Bob Mould: Silver Age

Listening to Silver Age is less an exercise in growing with an artist than revisiting past glories. For better or worse, Silver Age is a pretty good summation of the signposts of Mould’s career some time back.

Bob Mould

Silver Age

Label: Merge
US Release Date: 2012-09-04
UK Release Date: 2012-10-01

“Never too old to contain my rage,” goes a line on the new Bob Mould disc, and you have to kind of be amazed. Not at the penmanship, per se, but at the realization that, holy crow!, Bob Mould is more than 50 years old! (He turns 52 in mid-October.) Was it really nearly a half-lifetime ago that I was in my parent’s basement bopping around, pretending to play along on an invisible Flying V to most of Hüsker Dü’s back catalogue? Time flies. Well, time has seemingly been kind to Bob Mould, as Silver Age, his latest solo release, proves. The guy can still bring the rock to the table. In fact, Silver Age is a return to form for the former Hüsker Dü/Sugar frontman. You listen to this record and realize that a good chunk of it sounds exactly a lot like Sugar’s 1992 masterstroke, Copper Blue, another mineral-inspired album that is going out on tour with Mould this fall. The problem? Well, a good chunk of it sounds exactly a lot like Sugar’s 1992 masterstroke, Copper Blue. Am I repeating myself? Well, so is Bob Mould.

Still, a lot of us long-suffering fans would probably want to sit through Bob Mould pretending to be the Bob Mould of 20 years ago than his latter-day attempts to reinvent himself as an experimental techno superstar and sometimes DJ. Let's just leave it at the fact that there are some things a guy can't do well, and, for Mould, electronica is his Achilles's heel. Thankfully, Silver Age is utterly devoid of any electronics, unless you’re referring to the effects pedal on his guitar. In fact, Silver Age is an album made by a guy who is comfortable with himself and has little left to prove – music made by an “elder” statesman of the alternative rock “tribe”. Even if Bob Mould supposedly hates alternative rock. (See the 1996 hubcap album, if you know what I mean.)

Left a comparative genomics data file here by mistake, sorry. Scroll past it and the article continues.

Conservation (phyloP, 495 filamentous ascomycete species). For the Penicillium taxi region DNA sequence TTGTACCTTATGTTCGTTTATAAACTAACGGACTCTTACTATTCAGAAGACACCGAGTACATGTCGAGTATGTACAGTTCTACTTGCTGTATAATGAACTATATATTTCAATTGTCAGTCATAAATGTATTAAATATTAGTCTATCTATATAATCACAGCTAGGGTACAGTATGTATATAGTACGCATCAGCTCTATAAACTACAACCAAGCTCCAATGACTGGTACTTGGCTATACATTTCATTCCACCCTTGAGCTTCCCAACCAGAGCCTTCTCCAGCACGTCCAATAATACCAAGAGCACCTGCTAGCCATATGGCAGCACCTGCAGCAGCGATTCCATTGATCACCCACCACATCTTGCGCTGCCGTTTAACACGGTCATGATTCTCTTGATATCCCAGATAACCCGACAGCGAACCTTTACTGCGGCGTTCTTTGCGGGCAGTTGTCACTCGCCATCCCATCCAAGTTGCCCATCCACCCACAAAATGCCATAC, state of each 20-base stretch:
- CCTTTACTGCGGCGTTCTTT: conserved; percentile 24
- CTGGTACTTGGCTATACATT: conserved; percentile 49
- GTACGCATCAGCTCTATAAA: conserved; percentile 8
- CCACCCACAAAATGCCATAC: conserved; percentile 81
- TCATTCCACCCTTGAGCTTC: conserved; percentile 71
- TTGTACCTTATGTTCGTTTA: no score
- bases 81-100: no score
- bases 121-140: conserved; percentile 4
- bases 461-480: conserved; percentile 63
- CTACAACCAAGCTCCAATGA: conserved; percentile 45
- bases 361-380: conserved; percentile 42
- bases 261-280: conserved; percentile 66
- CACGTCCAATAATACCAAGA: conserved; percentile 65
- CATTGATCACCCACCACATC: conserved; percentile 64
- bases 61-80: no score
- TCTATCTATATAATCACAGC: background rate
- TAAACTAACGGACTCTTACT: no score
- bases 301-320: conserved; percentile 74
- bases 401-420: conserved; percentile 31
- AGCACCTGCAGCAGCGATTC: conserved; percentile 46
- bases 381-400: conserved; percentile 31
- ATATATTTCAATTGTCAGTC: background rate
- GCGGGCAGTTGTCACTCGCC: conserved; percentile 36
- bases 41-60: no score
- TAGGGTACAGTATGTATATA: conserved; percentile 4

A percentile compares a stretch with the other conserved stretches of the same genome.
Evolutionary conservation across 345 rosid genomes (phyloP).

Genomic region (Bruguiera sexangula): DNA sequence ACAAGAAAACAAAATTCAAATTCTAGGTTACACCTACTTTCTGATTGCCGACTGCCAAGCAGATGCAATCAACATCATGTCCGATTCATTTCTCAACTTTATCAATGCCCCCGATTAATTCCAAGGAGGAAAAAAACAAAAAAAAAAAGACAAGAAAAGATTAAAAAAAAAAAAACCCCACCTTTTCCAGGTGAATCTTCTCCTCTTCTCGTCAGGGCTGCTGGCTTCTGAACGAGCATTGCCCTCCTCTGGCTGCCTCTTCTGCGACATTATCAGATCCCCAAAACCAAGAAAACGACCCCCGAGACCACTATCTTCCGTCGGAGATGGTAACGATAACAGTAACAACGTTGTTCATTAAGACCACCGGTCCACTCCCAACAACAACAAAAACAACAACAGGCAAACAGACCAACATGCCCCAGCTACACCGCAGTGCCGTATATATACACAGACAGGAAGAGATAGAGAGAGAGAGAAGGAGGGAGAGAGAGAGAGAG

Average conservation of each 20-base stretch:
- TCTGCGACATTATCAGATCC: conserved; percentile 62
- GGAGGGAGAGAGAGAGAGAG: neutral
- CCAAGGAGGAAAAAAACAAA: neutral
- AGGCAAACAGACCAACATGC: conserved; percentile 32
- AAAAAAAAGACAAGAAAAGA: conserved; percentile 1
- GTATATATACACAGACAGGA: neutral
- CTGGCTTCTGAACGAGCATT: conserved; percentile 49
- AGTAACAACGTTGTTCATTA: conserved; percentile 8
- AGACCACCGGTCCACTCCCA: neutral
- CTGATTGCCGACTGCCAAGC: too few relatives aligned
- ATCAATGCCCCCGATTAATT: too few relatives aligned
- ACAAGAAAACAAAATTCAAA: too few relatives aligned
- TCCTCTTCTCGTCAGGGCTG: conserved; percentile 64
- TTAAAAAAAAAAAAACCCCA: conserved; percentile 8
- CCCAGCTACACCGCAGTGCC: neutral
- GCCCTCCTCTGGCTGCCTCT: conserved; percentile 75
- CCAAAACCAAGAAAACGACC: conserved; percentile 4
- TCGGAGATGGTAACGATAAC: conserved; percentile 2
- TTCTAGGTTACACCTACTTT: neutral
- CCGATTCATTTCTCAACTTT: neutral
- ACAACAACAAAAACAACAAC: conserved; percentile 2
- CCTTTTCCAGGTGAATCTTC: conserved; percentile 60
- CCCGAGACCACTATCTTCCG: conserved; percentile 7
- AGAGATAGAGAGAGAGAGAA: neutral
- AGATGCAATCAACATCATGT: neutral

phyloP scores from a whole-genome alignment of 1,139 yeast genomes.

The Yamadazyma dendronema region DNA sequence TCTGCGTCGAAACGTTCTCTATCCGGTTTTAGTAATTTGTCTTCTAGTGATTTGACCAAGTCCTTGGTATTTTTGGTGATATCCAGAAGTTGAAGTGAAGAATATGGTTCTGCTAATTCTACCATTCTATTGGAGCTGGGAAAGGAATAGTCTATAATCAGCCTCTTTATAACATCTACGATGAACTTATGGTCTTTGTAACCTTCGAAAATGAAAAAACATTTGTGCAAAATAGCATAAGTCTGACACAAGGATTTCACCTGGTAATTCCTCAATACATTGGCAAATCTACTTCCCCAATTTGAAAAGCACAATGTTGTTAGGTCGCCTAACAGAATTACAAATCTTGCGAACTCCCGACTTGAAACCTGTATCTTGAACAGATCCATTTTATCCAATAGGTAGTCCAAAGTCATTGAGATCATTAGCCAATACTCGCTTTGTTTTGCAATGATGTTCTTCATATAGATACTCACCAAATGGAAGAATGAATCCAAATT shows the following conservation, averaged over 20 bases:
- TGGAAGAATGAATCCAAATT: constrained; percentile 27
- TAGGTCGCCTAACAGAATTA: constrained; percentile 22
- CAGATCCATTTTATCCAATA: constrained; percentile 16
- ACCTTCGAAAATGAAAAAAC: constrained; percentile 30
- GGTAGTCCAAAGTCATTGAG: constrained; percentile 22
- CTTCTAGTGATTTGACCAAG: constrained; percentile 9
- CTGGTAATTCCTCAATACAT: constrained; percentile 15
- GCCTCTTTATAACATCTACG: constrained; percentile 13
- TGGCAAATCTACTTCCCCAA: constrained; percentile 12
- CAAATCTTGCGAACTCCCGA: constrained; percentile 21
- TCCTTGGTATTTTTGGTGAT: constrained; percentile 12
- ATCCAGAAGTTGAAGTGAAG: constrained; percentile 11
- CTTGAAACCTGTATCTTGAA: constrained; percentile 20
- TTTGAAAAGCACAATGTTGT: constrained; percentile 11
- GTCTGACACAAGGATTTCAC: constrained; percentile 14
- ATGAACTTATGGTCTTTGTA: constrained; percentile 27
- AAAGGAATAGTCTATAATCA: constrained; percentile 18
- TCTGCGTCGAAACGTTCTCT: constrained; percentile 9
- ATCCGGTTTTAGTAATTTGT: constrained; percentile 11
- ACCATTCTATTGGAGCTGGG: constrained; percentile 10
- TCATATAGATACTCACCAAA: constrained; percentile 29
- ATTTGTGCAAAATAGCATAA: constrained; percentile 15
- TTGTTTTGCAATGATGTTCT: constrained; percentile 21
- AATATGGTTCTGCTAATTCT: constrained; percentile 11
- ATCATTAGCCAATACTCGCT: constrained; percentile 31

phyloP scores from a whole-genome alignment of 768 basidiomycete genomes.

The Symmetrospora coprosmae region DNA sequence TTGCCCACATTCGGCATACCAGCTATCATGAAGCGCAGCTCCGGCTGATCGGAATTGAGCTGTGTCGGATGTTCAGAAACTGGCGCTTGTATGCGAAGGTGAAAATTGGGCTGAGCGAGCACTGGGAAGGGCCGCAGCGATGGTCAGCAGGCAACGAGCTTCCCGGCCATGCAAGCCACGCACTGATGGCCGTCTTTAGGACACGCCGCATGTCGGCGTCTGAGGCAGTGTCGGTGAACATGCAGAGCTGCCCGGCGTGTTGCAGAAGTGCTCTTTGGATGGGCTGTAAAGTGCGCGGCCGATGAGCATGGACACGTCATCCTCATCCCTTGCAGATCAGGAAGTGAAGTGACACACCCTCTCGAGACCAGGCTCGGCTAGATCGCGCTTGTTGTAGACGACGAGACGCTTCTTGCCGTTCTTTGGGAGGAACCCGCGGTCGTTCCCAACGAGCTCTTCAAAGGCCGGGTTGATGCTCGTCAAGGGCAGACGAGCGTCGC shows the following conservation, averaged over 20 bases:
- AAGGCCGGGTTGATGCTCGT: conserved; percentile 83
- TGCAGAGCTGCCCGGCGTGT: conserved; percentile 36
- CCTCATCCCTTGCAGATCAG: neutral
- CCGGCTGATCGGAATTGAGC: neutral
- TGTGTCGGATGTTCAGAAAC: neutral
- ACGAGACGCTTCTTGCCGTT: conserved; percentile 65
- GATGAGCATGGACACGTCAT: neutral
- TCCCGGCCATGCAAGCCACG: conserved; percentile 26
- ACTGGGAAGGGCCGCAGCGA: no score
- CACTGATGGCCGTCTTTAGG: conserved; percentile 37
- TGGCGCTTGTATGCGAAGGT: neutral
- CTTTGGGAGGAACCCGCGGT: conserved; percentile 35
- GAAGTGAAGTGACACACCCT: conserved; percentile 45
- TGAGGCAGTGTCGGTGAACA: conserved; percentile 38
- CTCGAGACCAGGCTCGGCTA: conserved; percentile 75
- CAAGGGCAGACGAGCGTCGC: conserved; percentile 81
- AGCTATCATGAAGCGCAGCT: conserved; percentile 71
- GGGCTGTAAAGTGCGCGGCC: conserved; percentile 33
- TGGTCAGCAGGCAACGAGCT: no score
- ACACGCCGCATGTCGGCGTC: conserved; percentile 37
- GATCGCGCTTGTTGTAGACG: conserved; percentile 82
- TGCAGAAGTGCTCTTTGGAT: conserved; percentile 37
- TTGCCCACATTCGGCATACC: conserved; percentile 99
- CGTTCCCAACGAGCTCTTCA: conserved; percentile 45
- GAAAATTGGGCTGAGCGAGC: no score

For that reason, critics are really lapping this up. I’m coming to this record a little late, as I only received my digital copy on the release date (which sometimes happens, no blame meant), and as I write this on the Sunday following the disc’s release, after my requisite three listens to an album before passing judgment on it, I see that Silver Age has a whopping 87 percent Metascore on from 13 critics – which would indicate a record that would be up there with the very best of the best albums released this year. I can only surmise that it is getting the accolades it is getting because A) there’s no techno, B) it sounds like Sugar and C) thus taps into a certain nostalgia for what Bob Mound should sound like. Listening to Silver Age is less, then, an exercise in growing with an artist than revisiting past glories. For better or worse, Silver Age is a pretty good summation of the signposts of Mould’s career some time back. There may be a reason for this: my suspicion is that Silver Age marks the fourth solo album in a row to come out on his third major independent label, so perhaps there’s some pressure on him to deliver a “hit” because Mould is running out of avenues to pursue his music, or get it into an audience’s hands save releasing it on his own – which he did on Modulate, and we all know how successful an experiment that was. (Not very.)